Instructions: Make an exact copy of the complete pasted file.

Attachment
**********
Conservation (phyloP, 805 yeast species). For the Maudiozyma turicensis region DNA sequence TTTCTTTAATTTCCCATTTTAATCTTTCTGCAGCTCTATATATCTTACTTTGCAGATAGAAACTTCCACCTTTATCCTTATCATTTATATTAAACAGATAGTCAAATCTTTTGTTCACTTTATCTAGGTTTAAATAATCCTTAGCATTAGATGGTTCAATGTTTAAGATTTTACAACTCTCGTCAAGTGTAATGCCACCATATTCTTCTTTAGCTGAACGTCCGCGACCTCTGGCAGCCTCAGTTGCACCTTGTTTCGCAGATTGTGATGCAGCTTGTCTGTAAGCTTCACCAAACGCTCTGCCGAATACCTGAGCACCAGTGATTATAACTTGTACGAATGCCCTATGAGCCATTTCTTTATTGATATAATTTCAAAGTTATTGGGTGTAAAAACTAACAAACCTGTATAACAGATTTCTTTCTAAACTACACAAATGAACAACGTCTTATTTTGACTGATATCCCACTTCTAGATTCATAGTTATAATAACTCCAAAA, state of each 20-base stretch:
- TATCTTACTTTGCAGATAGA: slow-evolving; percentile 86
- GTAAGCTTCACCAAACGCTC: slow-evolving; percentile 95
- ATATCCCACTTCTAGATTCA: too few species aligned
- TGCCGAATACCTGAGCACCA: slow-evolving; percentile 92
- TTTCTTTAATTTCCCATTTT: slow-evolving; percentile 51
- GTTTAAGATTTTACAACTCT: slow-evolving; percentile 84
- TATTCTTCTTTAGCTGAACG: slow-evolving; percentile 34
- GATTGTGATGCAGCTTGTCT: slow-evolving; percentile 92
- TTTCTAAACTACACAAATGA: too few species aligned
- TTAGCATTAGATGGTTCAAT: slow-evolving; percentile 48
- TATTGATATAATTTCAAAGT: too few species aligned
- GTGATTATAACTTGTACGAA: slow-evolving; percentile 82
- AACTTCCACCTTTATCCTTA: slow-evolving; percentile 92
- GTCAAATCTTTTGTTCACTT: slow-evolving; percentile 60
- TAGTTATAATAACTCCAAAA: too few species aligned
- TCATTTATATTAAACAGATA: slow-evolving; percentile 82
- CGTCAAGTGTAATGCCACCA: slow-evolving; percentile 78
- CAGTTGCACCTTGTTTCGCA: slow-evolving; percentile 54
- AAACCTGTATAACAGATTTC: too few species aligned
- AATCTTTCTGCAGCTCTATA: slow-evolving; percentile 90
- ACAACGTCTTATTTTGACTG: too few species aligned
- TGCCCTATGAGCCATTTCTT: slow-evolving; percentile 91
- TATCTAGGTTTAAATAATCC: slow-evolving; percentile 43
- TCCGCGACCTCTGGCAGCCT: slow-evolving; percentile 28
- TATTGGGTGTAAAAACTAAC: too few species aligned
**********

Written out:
Conservation (phyloP, 805 yeast species). For the Maudiozyma turicensis region DNA sequence TTTCTTTAATTTCCCATTTTAATCTTTCTGCAGCTCTATATATCTTACTTTGCAGATAGAAACTTCCACCTTTATCCTTATCATTTATATTAAACAGATAGTCAAATCTTTTGTTCACTTTATCTAGGTTTAAATAATCCTTAGCATTAGATGGTTCAATGTTTAAGATTTTACAACTCTCGTCAAGTGTAATGCCACCATATTCTTCTTTAGCTGAACGTCCGCGACCTCTGGCAGCCTCAGTTGCACCTTGTTTCGCAGATTGTGATGCAGCTTGTCTGTAAGCTTCACCAAACGCTCTGCCGAATACCTGAGCACCAGTGATTATAACTTGTACGAATGCCCTATGAGCCATTTCTTTATTGATATAATTTCAAAGTTATTGGGTGTAAAAACTAACAAACCTGTATAACAGATTTCTTTCTAAACTACACAAATGAACAACGTCTTATTTTGACTGATATCCCACTTCTAGATTCATAGTTATAATAACTCCAAAA, state of each 20-base stretch:
- TATCTTACTTTGCAGATAGA: slow-evolving; percentile 86
- GTAAGCTTCACCAAACGCTC: slow-evolving; percentile 95
- ATATCCCACTTCTAGATTCA: too few species aligned
- TGCCGAATACCTGAGCACCA: slow-evolving; percentile 92
- TTTCTTTAATTTCCCATTTT: slow-evolving; percentile 51
- GTTTAAGATTTTACAACTCT: slow-evolving; percentile 84
- TATTCTTCTTTAGCTGAACG: slow-evolving; percentile 34
- GATTGTGATGCAGCTTGTCT: slow-evolving; percentile 92
- TTTCTAAACTACACAAATGA: too few species aligned
- TTAGCATTAGATGGTTCAAT: slow-evolving; percentile 48
- TATTGATATAATTTCAAAGT: too few species aligned
- GTGATTATAACTTGTACGAA: slow-evolving; percentile 82
- AACTTCCACCTTTATCCTTA: slow-evolving; percentile 92
- GTCAAATCTTTTGTTCACTT: slow-evolving; percentile 60
- TAGTTATAATAACTCCAAAA: too few species aligned
- TCATTTATATTAAACAGATA: slow-evolving; percentile 82
- CGTCAAGTGTAATGCCACCA: slow-evolving; percentile 78
- CAGTTGCACCTTGTTTCGCA: slow-evolving; percentile 54
- AAACCTGTATAACAGATTTC: too few species aligned
- AATCTTTCTGCAGCTCTATA: slow-evolving; percentile 90
- ACAACGTCTTATTTTGACTG: too few species aligned
- TGCCCTATGAGCCATTTCTT: slow-evolving; percentile 91
- TATCTAGGTTTAAATAATCC: slow-evolving; percentile 43
- TCCGCGACCTCTGGCAGCCT: slow-evolving; percentile 28
- TATTGGGTGTAAAAACTAAC: too few species aligned